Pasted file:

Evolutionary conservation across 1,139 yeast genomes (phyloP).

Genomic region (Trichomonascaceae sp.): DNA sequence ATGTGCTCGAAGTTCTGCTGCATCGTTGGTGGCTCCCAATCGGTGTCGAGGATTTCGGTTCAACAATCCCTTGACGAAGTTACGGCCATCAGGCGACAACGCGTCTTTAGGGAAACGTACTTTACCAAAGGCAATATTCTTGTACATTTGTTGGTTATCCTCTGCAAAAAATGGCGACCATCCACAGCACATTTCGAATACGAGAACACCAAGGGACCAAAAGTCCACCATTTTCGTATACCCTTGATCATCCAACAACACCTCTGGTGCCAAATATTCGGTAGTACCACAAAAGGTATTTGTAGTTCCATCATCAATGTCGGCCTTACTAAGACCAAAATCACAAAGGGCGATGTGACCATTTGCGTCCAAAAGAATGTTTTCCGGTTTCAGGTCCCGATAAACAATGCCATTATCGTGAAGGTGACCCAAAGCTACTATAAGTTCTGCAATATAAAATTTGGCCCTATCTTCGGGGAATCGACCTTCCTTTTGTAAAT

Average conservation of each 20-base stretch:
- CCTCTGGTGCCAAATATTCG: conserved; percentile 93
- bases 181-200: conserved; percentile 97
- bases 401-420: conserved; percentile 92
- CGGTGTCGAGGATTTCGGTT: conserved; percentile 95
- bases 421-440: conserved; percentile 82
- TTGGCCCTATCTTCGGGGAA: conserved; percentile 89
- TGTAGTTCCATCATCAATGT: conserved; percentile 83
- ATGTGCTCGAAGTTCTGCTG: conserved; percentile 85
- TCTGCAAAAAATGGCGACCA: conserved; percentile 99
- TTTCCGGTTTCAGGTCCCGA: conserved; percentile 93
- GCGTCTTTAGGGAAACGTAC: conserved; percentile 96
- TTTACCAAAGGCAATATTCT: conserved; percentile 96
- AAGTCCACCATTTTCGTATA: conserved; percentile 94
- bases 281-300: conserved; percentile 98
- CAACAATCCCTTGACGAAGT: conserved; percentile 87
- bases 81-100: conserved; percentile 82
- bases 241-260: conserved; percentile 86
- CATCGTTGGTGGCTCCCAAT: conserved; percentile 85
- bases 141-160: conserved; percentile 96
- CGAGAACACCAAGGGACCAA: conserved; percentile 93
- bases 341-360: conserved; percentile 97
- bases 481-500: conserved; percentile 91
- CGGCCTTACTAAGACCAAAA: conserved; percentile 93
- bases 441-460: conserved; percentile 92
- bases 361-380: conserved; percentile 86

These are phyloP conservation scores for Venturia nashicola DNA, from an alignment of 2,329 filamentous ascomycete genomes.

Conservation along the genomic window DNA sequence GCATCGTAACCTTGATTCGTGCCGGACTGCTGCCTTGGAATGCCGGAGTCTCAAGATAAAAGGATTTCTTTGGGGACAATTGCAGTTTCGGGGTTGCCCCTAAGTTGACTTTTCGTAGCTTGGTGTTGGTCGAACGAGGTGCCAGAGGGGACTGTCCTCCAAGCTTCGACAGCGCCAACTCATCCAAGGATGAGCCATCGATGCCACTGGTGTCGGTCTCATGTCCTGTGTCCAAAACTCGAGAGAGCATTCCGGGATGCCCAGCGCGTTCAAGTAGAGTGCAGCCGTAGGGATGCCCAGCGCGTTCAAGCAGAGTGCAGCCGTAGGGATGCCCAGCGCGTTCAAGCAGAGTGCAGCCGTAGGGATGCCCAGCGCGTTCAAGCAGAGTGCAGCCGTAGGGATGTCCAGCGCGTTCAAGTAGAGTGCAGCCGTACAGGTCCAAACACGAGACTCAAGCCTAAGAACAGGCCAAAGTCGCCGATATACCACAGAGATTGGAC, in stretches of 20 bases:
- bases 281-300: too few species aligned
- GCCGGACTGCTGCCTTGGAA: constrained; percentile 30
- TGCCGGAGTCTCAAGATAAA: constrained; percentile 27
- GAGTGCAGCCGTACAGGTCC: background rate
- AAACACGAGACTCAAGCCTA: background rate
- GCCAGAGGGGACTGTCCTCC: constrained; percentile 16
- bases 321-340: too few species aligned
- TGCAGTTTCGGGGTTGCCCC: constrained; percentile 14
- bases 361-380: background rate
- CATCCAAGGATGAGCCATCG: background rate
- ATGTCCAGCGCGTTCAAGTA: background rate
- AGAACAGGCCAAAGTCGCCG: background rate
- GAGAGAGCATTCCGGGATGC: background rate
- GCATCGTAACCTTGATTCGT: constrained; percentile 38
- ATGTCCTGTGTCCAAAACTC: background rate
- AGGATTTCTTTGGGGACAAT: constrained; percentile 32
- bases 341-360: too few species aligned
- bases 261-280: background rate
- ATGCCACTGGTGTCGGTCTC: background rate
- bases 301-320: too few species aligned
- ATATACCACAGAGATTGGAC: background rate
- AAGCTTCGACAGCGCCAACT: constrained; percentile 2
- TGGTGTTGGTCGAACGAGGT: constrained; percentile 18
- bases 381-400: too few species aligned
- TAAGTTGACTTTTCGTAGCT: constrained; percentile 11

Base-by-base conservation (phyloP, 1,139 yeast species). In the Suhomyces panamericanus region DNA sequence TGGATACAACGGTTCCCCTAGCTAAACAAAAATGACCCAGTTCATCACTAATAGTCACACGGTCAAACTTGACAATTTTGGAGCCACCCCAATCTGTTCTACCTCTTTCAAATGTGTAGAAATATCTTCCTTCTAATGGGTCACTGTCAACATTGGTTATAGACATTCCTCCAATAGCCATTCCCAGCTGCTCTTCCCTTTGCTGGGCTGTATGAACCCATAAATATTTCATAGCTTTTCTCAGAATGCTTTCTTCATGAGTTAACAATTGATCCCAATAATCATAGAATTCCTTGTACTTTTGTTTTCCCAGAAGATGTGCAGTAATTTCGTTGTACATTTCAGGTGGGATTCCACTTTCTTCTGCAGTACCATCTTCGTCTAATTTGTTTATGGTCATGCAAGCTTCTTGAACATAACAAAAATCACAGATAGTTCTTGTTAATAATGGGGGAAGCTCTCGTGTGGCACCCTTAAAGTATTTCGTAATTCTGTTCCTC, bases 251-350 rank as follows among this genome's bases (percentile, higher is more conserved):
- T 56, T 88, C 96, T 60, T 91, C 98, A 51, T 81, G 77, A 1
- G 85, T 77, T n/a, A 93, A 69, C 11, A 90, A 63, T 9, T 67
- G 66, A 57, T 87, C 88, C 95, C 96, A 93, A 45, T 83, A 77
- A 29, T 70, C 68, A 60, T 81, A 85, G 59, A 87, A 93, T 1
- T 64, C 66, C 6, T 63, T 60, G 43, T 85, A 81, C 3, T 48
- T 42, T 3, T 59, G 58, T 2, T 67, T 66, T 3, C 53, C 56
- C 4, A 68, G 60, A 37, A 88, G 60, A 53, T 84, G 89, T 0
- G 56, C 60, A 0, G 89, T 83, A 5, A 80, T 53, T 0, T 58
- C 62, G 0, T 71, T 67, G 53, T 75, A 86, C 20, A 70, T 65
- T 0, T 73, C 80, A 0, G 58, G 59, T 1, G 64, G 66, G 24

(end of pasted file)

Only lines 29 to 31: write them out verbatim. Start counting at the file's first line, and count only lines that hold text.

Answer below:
These are phyloP conservation scores for Venturia nashicola DNA, from an alignment of 2,329 filamentous ascomycete genomes.

Conservation along the genomic window DNA sequence GCATCGTAACCTTGATTCGTGCCGGACTGCTGCCTTGGAATGCCGGAGTCTCAAGATAAAAGGATTTCTTTGGGGACAATTGCAGTTTCGGGGTTGCCCCTAAGTTGACTTTTCGTAGCTTGGTGTTGGTCGAACGAGGTGCCAGAGGGGACTGTCCTCCAAGCTTCGACAGCGCCAACTCATCCAAGGATGAGCCATCGATGCCACTGGTGTCGGTCTCATGTCCTGTGTCCAAAACTCGAGAGAGCATTCCGGGATGCCCAGCGCGTTCAAGTAGAGTGCAGCCGTAGGGATGCCCAGCGCGTTCAAGCAGAGTGCAGCCGTAGGGATGCCCAGCGCGTTCAAGCAGAGTGCAGCCGTAGGGATGCCCAGCGCGTTCAAGCAGAGTGCAGCCGTAGGGATGTCCAGCGCGTTCAAGTAGAGTGCAGCCGTACAGGTCCAAACACGAGACTCAAGCCTAAGAACAGGCCAAAGTCGCCGATATACCACAGAGATTGGAC, in stretches of 20 bases:
- bases 281-300: too few species aligned